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Rights experts decry shut down of civic space in Nicaragua

Students protest in the Nicaraguan capital, Managua. (file July 2018)
Artículo 66
Students protest in the Nicaraguan capital, Managua. (file July 2018)

Rights experts decry shut down of civic space in Nicaragua

Human Rights

Nicaragua must comply with its international obligations to respect and guarantee fundamental freedoms, two experts appointed by the UN and the Inter-American Commission on Human Rights (IACHR) said in a joint declaration issued on Monday. 

Clément Voule, UN Special Rapporteur on Freedom of Assembly and Association, and Pedro Vaca Villareal, IACHR Special Rapporteur on Freedom of Expression, have written several letters to the Government outlining why the cancellation of the legal standing of hundreds of associations “represents a clear pattern of repressing civic space”. 

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They said that since April 2018, Nicaragua has adopted a “censorship strategy” and developed a “clear pattern of repression of civic space”. 

Critical point 

Dissenting voices have been targeted, including journalists, human rights defenders, civil society representatives, academics, students, members of the Catholic Church, political parties and government opponents. 

In light of the closure and government co-opting of civic spaces and democratic participation, they fear increasing restrictions on the fundamental freedoms of expression, peaceful assembly, and association, are now reaching a critical point.  

“The State of Nicaragua must immediately cease the judicial persecution of all dissenting voices, release those imprisoned for political reasons, and ensure prompt, impartial and thorough investigations into allegations of human rights violations, resulting in those responsible being held to account and effective remedies being provided to the victims,” they said.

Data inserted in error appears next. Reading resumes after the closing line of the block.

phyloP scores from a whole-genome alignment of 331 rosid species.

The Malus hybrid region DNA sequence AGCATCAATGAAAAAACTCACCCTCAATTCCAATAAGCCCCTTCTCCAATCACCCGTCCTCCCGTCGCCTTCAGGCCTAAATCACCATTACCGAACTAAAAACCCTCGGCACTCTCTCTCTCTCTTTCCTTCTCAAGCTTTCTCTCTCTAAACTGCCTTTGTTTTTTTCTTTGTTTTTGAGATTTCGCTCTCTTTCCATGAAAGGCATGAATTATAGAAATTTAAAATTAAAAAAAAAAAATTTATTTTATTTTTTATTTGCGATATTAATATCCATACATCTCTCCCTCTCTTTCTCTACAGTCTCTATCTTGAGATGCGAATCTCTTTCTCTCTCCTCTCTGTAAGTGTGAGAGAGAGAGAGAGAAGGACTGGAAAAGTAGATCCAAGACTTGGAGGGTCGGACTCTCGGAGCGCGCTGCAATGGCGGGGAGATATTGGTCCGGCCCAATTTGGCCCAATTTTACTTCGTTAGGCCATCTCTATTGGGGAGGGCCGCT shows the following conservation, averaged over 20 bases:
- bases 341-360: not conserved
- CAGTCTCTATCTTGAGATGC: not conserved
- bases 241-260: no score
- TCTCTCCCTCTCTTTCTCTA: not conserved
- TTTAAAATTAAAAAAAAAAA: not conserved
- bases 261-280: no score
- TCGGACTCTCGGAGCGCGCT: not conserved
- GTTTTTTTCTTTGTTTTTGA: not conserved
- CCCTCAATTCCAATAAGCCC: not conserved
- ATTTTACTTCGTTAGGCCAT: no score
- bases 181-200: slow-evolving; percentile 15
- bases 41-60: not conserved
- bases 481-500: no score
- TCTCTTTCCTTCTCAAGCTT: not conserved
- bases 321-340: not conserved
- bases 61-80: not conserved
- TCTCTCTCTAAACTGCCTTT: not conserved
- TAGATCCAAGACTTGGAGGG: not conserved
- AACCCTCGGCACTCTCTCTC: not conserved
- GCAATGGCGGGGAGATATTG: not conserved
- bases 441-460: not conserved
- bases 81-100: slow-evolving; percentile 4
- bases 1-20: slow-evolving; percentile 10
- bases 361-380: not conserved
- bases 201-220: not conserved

Humanitarian impact 

Their joint declaration provides key steps for promoting and defending the re-establishment of the rights to freedom of peaceful assembly, association and expression. 

The rights experts stressed that the restrictions on fundamental freedoms not only amount to human rights violations but also have a humanitarian impact. 

Currently, there are more than 200 political prisoners in Nicaragua, they said, and many are being held in unhealthy conditions “without access to adequate medical care, subjected to solitary confinement regimes, and prevented from receiving visits from their families, among other cruel, inhuman, and degrading treatment.” 

They recalled that all persons deprived of their liberty have the right to life and to be treated with humanity and respect, urging compliance from the Government. 

Appeal to countries 

They also called for the international community to act, including by taking humanitarian support measures “in accordance with the seriousness of the allegations received.” 

The experts were further concerned about the ongoing persecution of various members of civil society who have been forced to flee Nicaragua and require humanitarian assistance.  

“Under international human rights law, refugee law, and international humanitarian law, States are called upon to open their borders and guarantee emergency entry into their territory to civil society actors seeking international protection or demonstrating urgent humanitarian needs, including recognition of refugee status”, they said.  

About UN experts 

As a UN Special Rapporteur, Mr. Voule is part of what is known as the Special Procedures of the Human Rights Council, which is based in Geneva.  

Special Procedures experts monitor and report on specific country situations or thematic issues, such as the right to freedom of assembly and association. 

Experts work on a voluntary basis, are independent from any government or organization, and serve in their individual capacity. 

They are not UN staff and are not paid for their work.